“The difference between tax avoidance and tax evasion is the thickness of a prison wall” – Denis Healey
We have a new war on benefit fraud, thanks to The Sun and David Cameron. What would we do without them?
Benefit fraud is, of course, A Bad Thing, but what I find most objectionable is the belief of many members of the public, fed by a constant pushing from government and the press, that the entire welfare budget is a massive slush fund paying out to every lazy, conniving shyster under the sun (or worse, it’s all being paid out to “teh assileum seekus!”). For a start, benefit fraud takes up 1% of the welfare budget. That’s right. 1 piddling, naffing per cent. True, that’s £5.2bn, which is quite a large sum of money if not put in context, but still. 1%. Not really worth the acres of hectoring column inches this war is going to provoke, is it?
I don’t mind people debating welfare, but the problem is that so much talk on it tends to be ill-informed prattle, usually revolving around the fact that all people on Job Seekers Allowance are lazy. To which the only sensible reply is to count to ten, make a cup of tea and quote Mark Steel at them:
What a curious economic century we must have had. The population must have gone through a period of laziness at the end of the 19th century, then felt a sudden spurt of energy and got jobs. Until the 1930s, when they got lazy again. Then they perked up around 1938, which was handy as it was just in time for the war. This was fine until 1980, when everyone changed their mind and decided to stay in bed all day, which makes sense as this coincides with the invention of the duvet.
Of course, the 15,000 people expected to lose their jobs at the Ministry of Justice are just lazy as well.
Instead, I get angry about tax avoidance, which costs the Treasury fifteen times more than benefit fraud. Quite why the richest in society feel the need to reduce their tax bill so that the burden for public services gets shouldered disproportionately more by the middle and lower-earning workers, I’m not quite sure. It’s probably something to do with their selfishness and greed. In fact, I agree with this raving communist. Who do you reckon said this:
The subjects of the country ought to contribute towards the support of the government, as nearly as possible, in proportion to their respective abilities
Well done economics buffs, that was – of course – Adam Smith. Bear that in mind next time you see a report from the Adam Smith Institute saying we should privatise oxygen, or get babies to work so that they can pay for their own child benefit payments.
Now, let’s talk about a random businessmen – Sir Philip Green, say. Here is a Nick Cohen column from 2006, before he had gone completely, utterly barmy:
in the spring, the BBC’s Money Programme calculated that Green and his family had ‘saved themselves’ £300m [actually £285m – Cory] from their £1.2bn salary by living for a part of the year in Monaco, whose residents don’t pay income tax.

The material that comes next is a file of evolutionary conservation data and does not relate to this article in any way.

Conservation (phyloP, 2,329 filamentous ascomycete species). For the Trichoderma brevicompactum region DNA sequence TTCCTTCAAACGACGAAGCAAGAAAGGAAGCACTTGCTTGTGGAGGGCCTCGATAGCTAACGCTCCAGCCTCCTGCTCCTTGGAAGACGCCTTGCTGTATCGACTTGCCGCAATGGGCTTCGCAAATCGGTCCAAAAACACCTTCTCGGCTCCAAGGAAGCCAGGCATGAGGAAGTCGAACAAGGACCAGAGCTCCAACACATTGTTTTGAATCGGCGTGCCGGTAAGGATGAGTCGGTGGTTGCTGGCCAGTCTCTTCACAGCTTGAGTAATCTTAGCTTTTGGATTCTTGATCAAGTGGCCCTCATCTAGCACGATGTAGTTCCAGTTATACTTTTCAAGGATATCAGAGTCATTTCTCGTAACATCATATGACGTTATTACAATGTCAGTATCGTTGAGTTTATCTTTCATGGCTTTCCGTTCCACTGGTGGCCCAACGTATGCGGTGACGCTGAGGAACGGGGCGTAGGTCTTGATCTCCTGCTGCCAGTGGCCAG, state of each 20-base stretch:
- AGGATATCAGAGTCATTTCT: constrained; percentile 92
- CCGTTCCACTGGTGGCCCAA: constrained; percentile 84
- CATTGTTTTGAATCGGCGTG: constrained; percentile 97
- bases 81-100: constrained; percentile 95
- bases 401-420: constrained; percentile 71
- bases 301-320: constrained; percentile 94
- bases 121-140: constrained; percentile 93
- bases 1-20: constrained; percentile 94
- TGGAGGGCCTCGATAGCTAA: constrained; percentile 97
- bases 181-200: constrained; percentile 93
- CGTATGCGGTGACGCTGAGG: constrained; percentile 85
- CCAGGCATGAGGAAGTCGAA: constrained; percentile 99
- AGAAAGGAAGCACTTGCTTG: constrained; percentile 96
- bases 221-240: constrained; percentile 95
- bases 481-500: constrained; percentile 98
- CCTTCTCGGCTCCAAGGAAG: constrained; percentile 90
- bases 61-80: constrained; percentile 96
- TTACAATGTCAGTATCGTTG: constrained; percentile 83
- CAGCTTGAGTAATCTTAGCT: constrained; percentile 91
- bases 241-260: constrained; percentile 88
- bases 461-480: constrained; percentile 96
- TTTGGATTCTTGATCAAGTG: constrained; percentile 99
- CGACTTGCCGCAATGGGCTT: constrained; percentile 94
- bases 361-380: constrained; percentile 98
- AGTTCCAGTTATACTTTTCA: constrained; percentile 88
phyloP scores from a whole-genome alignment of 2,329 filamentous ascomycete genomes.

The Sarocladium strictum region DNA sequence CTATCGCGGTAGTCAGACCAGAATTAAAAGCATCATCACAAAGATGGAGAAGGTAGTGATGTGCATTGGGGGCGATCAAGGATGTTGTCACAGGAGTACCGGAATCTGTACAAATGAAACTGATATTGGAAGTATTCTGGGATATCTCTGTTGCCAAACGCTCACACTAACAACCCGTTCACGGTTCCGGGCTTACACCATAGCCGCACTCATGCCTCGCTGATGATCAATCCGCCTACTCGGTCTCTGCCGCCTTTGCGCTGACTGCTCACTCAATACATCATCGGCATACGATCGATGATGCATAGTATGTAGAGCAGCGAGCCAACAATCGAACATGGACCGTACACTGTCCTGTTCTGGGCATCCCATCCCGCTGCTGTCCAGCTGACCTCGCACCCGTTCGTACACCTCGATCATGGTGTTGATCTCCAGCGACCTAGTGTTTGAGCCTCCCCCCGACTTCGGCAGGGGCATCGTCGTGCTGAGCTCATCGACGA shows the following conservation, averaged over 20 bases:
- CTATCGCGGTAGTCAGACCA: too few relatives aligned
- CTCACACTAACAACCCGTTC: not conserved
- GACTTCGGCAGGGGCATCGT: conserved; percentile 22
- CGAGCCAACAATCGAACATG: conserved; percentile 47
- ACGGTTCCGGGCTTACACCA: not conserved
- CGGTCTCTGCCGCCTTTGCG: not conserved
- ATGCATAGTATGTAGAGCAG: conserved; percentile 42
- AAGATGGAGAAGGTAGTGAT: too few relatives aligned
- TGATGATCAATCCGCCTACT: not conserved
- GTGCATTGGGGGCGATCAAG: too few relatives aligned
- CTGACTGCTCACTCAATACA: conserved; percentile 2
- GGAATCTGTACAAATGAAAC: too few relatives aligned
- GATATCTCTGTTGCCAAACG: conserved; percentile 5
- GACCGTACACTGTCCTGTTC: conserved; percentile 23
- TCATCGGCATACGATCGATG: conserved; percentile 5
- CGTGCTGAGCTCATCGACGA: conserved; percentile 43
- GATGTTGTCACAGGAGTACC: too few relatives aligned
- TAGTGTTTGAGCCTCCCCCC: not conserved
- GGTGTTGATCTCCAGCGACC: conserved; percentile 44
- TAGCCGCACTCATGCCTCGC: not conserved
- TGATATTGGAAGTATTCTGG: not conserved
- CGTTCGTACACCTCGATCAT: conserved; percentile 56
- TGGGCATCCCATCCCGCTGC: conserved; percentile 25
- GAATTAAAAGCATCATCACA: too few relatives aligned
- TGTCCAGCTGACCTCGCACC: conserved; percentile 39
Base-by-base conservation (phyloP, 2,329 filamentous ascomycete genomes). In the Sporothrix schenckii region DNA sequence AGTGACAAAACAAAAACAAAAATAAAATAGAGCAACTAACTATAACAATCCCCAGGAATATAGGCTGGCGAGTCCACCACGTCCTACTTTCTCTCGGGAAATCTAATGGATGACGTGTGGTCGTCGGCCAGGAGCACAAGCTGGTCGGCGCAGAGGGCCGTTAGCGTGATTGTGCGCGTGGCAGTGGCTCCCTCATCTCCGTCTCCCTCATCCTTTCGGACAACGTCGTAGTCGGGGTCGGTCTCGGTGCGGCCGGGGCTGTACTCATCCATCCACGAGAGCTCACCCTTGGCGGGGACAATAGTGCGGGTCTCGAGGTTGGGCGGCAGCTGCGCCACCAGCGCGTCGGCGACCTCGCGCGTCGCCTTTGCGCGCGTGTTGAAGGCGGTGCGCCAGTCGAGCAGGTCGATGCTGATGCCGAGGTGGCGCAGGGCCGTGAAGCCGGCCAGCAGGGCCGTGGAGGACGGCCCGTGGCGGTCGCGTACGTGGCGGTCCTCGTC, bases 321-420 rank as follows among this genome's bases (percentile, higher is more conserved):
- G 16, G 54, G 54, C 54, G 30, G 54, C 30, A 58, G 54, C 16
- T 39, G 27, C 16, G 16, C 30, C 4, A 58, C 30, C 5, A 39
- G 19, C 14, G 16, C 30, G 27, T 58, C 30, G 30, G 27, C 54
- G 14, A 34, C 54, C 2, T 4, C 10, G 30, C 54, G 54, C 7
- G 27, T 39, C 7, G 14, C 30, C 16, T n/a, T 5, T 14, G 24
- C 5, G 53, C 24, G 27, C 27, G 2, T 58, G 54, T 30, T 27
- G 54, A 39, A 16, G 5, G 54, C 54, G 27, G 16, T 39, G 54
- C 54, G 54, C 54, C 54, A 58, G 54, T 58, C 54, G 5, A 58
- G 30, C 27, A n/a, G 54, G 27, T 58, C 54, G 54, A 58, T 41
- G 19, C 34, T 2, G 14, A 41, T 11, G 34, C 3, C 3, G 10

Of course, one person’s tax break is another person’s tax burden. The £300m the Green family ‘saved themselves’ must be paid by people who earn considerably less than £1.2bn a year or £1.2m a year or even £120,000 a year.
Standing up for such paupers used to be the point of a Labour government. Even if it could not force the likes of Green to pay their fair share, it retained the power to shun them and make it clear that those who don’t contribute towards their country can’t expect their country to be grateful.
Even that modest defiance of the plutocrats is beyond Labour now. Yesterday, the Queen announced her birthday honours and high on her list was Green, who received a knighthood for ‘services to the retail industry’.
If I were in the Inland Revenue, I would fret about the moment when the little people who stupidly still pay taxes realise that the state is treating them like fools. It insists that they must hand over their earnings on pain of punishment by the courts, while inviting Philip Green to Buckingham Palace to be honoured by the Queen.
Richard Murphy makes a wonderful point here:
let’s put Green’s side of this. He said “no tax was avoided because none was due”. An interesting argument from a retailer but which means I hope in future he does not mention the word ‘save’ when promoting his regular sales because there will be no saving over the original price during such events since that original price is not due during the sale and, therefore the comparison cannot be made. Which just shows how disengenuous is his argument about tax saving because it is obviously contrary to current usage of English.
You will be pleased to know that our esteemed coalition are taking serious steps to stop Philip Green’s tax avoidance.
Sir Philip Green, the billionaire owner of high-street chains including Topshop and Dorothy Perkins, has been enlisted by the government to carry out an external review of its drive to cut public spending.
The entrepreneur’s audit of government spending will run alongside the coalition’s major review currently under way to start cutting the £155bn deficit.
Welcome to 21st century Britain, a country where if you cheat the system out of thousands of pounds, you’ll be called “freeloading scum”, but if you really screw the system and evade paying £285m worth of tax you’ll be heralded by governments and asked to run the country.